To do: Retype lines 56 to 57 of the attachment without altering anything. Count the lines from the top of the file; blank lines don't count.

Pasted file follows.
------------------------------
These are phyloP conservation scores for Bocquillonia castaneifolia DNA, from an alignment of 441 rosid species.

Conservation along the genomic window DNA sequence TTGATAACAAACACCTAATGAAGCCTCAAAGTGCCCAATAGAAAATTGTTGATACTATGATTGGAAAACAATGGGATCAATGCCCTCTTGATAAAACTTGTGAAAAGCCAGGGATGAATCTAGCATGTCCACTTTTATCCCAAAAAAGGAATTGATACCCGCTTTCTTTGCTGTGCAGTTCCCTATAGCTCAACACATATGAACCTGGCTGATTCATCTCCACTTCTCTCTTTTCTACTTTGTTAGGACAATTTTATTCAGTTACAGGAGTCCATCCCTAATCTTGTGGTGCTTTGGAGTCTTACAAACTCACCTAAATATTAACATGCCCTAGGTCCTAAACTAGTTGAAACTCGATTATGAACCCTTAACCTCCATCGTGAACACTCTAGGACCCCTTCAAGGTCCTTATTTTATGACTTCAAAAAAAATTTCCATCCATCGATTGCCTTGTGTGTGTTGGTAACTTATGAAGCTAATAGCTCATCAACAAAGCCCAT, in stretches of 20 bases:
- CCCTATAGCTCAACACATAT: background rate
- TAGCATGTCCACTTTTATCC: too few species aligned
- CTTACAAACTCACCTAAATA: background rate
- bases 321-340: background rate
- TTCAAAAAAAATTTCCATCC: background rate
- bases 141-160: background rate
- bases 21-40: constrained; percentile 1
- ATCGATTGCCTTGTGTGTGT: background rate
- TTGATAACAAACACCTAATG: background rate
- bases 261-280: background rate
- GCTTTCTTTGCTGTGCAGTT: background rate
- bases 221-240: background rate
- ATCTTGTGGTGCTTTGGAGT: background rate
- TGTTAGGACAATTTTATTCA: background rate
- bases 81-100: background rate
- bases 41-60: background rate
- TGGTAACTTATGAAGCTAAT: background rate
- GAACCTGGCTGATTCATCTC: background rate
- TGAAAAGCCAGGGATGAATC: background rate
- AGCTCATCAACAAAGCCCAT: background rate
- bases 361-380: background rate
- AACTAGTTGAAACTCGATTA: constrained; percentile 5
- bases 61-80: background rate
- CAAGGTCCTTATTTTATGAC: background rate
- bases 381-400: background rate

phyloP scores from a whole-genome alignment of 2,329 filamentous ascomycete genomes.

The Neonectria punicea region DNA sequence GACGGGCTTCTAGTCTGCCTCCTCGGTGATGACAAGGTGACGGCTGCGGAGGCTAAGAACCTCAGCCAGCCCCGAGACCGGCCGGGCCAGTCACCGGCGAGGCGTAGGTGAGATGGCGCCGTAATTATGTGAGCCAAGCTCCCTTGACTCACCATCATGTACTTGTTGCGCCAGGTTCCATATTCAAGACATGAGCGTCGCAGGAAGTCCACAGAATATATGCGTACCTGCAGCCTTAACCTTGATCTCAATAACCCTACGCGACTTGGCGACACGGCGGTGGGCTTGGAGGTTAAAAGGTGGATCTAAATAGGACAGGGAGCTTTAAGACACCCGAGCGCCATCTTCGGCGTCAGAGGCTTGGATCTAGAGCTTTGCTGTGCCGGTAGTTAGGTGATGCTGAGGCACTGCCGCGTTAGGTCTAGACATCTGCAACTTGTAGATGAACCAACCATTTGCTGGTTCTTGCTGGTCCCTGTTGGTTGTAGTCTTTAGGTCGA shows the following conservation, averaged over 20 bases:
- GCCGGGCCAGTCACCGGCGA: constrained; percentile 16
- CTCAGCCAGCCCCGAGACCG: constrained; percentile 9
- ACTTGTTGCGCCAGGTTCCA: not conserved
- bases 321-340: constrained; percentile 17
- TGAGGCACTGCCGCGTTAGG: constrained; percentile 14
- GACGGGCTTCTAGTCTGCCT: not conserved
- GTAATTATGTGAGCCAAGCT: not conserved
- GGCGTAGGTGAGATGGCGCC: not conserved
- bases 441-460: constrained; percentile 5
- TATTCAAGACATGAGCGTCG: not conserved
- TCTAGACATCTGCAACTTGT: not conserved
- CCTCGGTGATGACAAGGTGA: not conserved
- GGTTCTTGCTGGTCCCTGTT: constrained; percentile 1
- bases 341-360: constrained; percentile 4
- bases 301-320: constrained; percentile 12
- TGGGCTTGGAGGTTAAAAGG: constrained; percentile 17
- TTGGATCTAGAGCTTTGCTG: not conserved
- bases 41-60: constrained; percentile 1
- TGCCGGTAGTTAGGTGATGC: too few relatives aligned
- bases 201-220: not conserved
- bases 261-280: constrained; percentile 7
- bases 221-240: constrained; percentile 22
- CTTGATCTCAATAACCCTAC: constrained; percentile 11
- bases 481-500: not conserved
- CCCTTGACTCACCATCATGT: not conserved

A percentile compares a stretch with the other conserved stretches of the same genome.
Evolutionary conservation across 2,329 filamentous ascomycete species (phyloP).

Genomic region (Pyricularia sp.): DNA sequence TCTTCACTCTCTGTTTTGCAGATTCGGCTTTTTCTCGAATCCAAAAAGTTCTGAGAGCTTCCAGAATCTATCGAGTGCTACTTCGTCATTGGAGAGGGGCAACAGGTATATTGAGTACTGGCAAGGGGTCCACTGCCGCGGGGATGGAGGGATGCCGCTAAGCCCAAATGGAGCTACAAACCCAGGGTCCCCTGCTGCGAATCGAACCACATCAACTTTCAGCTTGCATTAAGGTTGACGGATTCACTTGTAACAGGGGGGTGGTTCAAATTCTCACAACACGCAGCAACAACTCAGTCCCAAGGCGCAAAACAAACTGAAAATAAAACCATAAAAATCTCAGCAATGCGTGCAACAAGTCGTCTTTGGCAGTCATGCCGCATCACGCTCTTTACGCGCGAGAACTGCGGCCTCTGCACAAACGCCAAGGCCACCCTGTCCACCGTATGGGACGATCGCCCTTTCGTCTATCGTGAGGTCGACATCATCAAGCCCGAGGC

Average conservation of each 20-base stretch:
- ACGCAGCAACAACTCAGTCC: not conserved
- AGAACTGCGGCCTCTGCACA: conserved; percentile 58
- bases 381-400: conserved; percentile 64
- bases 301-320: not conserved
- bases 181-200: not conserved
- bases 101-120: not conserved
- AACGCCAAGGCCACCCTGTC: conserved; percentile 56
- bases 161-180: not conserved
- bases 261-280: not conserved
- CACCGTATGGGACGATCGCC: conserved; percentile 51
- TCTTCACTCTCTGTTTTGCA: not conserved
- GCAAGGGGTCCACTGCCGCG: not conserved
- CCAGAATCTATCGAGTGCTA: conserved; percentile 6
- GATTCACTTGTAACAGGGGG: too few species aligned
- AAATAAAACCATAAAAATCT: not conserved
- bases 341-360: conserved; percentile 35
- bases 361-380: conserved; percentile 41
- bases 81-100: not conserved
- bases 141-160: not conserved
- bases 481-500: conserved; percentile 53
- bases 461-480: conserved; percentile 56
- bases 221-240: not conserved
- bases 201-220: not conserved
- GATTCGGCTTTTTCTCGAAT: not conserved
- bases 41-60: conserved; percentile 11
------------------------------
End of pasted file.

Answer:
Evolutionary conservation across 2,329 filamentous ascomycete species (phyloP).

Genomic region (Pyricularia sp.): DNA sequence TCTTCACTCTCTGTTTTGCAGATTCGGCTTTTTCTCGAATCCAAAAAGTTCTGAGAGCTTCCAGAATCTATCGAGTGCTACTTCGTCATTGGAGAGGGGCAACAGGTATATTGAGTACTGGCAAGGGGTCCACTGCCGCGGGGATGGAGGGATGCCGCTAAGCCCAAATGGAGCTACAAACCCAGGGTCCCCTGCTGCGAATCGAACCACATCAACTTTCAGCTTGCATTAAGGTTGACGGATTCACTTGTAACAGGGGGGTGGTTCAAATTCTCACAACACGCAGCAACAACTCAGTCCCAAGGCGCAAAACAAACTGAAAATAAAACCATAAAAATCTCAGCAATGCGTGCAACAAGTCGTCTTTGGCAGTCATGCCGCATCACGCTCTTTACGCGCGAGAACTGCGGCCTCTGCACAAACGCCAAGGCCACCCTGTCCACCGTATGGGACGATCGCCCTTTCGTCTATCGTGAGGTCGACATCATCAAGCCCGAGGC